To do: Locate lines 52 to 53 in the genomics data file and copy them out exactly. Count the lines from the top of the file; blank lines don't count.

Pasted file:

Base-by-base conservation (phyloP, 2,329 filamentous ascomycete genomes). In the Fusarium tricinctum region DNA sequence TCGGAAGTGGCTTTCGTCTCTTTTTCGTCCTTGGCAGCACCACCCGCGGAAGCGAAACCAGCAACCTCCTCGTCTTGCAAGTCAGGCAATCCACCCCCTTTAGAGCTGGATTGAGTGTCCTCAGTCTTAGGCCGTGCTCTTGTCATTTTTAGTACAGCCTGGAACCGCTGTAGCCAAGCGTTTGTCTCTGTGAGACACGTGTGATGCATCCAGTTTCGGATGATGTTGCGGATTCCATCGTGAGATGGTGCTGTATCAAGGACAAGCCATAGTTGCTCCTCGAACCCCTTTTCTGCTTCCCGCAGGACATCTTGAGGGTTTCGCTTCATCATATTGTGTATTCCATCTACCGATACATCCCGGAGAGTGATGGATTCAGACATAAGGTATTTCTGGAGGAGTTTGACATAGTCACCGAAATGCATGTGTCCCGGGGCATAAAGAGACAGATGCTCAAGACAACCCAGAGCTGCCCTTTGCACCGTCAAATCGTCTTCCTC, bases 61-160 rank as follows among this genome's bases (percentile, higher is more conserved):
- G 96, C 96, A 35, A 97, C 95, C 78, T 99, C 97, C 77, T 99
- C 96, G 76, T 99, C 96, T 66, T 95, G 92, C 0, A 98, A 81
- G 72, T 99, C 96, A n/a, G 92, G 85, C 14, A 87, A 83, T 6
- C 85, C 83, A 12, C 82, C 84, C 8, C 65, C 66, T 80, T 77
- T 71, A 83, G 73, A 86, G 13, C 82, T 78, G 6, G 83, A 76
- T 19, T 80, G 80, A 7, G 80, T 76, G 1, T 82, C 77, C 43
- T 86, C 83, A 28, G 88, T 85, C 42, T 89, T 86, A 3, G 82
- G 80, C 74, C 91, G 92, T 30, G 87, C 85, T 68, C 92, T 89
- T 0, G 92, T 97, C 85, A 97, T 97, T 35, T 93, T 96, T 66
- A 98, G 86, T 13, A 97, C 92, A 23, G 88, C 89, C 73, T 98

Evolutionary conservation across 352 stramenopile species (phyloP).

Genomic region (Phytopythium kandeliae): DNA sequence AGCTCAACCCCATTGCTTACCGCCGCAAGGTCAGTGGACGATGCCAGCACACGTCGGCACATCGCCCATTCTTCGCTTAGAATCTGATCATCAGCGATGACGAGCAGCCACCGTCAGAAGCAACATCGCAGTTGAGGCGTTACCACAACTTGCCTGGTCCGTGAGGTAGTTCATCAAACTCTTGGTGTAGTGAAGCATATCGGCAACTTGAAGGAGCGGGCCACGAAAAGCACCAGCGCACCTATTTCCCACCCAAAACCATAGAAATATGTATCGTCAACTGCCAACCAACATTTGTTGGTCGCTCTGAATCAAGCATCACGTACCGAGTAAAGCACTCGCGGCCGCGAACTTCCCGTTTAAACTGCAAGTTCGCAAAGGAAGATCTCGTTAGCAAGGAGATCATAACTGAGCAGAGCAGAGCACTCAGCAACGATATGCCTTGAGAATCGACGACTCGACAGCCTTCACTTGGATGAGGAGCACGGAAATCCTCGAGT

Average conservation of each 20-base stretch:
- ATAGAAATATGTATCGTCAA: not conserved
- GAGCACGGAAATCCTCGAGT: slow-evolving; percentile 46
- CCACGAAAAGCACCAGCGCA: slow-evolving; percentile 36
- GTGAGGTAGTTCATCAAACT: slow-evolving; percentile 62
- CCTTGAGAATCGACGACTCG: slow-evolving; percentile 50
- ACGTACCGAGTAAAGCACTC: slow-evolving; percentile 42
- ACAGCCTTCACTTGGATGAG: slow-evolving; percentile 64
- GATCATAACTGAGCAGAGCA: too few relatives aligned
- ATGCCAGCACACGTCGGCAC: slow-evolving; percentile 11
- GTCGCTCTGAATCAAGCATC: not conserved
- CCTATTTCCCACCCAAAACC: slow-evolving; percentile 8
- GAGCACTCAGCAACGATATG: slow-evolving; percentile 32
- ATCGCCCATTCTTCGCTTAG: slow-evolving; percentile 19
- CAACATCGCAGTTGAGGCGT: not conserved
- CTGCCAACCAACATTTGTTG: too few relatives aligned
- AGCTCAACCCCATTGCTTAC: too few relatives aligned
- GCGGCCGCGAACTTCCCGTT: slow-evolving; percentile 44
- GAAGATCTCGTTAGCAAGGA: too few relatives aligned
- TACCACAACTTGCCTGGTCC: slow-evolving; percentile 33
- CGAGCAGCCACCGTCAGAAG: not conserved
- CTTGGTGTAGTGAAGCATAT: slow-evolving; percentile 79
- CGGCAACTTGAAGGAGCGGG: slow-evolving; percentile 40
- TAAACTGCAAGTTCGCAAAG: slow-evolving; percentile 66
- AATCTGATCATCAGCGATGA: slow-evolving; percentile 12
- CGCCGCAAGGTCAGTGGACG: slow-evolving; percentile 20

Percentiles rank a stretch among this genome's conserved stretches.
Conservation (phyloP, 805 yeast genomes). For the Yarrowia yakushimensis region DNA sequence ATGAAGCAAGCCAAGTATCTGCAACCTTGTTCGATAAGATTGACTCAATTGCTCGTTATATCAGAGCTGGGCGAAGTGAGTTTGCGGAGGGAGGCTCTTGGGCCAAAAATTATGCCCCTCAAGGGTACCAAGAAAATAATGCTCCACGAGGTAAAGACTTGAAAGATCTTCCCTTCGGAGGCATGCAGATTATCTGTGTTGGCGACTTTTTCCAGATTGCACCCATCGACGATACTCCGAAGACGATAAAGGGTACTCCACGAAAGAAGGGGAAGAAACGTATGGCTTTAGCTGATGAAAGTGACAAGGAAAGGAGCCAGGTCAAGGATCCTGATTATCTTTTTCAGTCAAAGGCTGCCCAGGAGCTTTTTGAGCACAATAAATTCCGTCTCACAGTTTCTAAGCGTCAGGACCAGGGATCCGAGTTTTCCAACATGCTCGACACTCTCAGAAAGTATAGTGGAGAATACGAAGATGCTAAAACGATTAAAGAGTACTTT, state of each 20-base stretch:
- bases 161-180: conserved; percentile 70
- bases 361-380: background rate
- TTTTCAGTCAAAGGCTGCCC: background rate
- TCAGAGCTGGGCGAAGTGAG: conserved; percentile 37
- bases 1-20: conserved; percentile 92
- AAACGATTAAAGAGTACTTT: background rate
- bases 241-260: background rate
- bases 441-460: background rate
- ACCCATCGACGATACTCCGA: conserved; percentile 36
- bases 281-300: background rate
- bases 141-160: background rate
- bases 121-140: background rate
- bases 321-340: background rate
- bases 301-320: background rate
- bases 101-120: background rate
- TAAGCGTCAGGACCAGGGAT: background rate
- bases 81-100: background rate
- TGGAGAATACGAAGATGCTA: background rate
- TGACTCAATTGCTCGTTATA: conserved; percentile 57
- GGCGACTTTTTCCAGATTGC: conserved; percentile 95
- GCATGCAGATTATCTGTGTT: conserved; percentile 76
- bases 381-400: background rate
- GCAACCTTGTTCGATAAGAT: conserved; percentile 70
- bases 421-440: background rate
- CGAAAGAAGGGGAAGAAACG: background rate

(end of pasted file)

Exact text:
- bases 141-160: background rate
- bases 121-140: background rate